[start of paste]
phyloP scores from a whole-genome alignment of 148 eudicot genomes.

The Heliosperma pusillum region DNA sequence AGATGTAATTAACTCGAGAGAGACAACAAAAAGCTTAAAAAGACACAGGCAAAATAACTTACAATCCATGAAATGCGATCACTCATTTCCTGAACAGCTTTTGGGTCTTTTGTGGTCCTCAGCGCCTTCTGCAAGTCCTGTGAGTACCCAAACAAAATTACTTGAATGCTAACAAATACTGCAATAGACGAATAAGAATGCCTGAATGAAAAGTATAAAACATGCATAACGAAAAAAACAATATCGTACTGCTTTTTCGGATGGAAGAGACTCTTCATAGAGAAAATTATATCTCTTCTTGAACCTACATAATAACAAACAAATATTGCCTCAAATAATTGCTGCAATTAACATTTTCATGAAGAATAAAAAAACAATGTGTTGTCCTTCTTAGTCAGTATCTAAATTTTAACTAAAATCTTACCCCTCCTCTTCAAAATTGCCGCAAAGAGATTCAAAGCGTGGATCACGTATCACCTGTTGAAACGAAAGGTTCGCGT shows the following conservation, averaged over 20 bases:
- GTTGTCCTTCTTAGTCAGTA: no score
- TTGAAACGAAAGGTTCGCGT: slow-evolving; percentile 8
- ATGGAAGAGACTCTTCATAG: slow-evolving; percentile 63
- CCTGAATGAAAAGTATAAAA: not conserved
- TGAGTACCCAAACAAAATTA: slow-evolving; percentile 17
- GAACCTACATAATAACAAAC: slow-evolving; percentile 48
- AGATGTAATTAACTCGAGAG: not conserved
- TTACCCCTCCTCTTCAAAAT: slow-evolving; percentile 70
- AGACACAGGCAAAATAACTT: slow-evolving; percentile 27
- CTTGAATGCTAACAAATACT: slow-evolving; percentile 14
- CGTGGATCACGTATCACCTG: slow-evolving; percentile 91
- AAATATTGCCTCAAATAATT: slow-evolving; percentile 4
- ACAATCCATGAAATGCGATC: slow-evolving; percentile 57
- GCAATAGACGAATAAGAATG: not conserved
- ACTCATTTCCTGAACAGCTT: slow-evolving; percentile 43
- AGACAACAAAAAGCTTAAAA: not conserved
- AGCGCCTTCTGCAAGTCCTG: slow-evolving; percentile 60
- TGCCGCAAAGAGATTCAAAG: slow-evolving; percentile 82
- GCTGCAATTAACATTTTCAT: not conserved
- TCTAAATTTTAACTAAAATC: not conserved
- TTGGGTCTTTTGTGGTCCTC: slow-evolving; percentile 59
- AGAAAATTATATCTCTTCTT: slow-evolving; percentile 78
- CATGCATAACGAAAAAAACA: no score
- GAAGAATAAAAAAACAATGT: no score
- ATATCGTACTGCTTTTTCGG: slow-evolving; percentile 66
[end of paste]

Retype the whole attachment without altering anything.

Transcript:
phyloP scores from a whole-genome alignment of 148 eudicot genomes.

The Heliosperma pusillum region DNA sequence AGATGTAATTAACTCGAGAGAGACAACAAAAAGCTTAAAAAGACACAGGCAAAATAACTTACAATCCATGAAATGCGATCACTCATTTCCTGAACAGCTTTTGGGTCTTTTGTGGTCCTCAGCGCCTTCTGCAAGTCCTGTGAGTACCCAAACAAAATTACTTGAATGCTAACAAATACTGCAATAGACGAATAAGAATGCCTGAATGAAAAGTATAAAACATGCATAACGAAAAAAACAATATCGTACTGCTTTTTCGGATGGAAGAGACTCTTCATAGAGAAAATTATATCTCTTCTTGAACCTACATAATAACAAACAAATATTGCCTCAAATAATTGCTGCAATTAACATTTTCATGAAGAATAAAAAAACAATGTGTTGTCCTTCTTAGTCAGTATCTAAATTTTAACTAAAATCTTACCCCTCCTCTTCAAAATTGCCGCAAAGAGATTCAAAGCGTGGATCACGTATCACCTGTTGAAACGAAAGGTTCGCGT shows the following conservation, averaged over 20 bases:
- GTTGTCCTTCTTAGTCAGTA: no score
- TTGAAACGAAAGGTTCGCGT: slow-evolving; percentile 8
- ATGGAAGAGACTCTTCATAG: slow-evolving; percentile 63
- CCTGAATGAAAAGTATAAAA: not conserved
- TGAGTACCCAAACAAAATTA: slow-evolving; percentile 17
- GAACCTACATAATAACAAAC: slow-evolving; percentile 48
- AGATGTAATTAACTCGAGAG: not conserved
- TTACCCCTCCTCTTCAAAAT: slow-evolving; percentile 70
- AGACACAGGCAAAATAACTT: slow-evolving; percentile 27
- CTTGAATGCTAACAAATACT: slow-evolving; percentile 14
- CGTGGATCACGTATCACCTG: slow-evolving; percentile 91
- AAATATTGCCTCAAATAATT: slow-evolving; percentile 4
- ACAATCCATGAAATGCGATC: slow-evolving; percentile 57
- GCAATAGACGAATAAGAATG: not conserved
- ACTCATTTCCTGAACAGCTT: slow-evolving; percentile 43
- AGACAACAAAAAGCTTAAAA: not conserved
- AGCGCCTTCTGCAAGTCCTG: slow-evolving; percentile 60
- TGCCGCAAAGAGATTCAAAG: slow-evolving; percentile 82
- GCTGCAATTAACATTTTCAT: not conserved
- TCTAAATTTTAACTAAAATC: not conserved
- TTGGGTCTTTTGTGGTCCTC: slow-evolving; percentile 59
- AGAAAATTATATCTCTTCTT: slow-evolving; percentile 78
- CATGCATAACGAAAAAAACA: no score
- GAAGAATAAAAAAACAATGT: no score
- ATATCGTACTGCTTTTTCGG: slow-evolving; percentile 66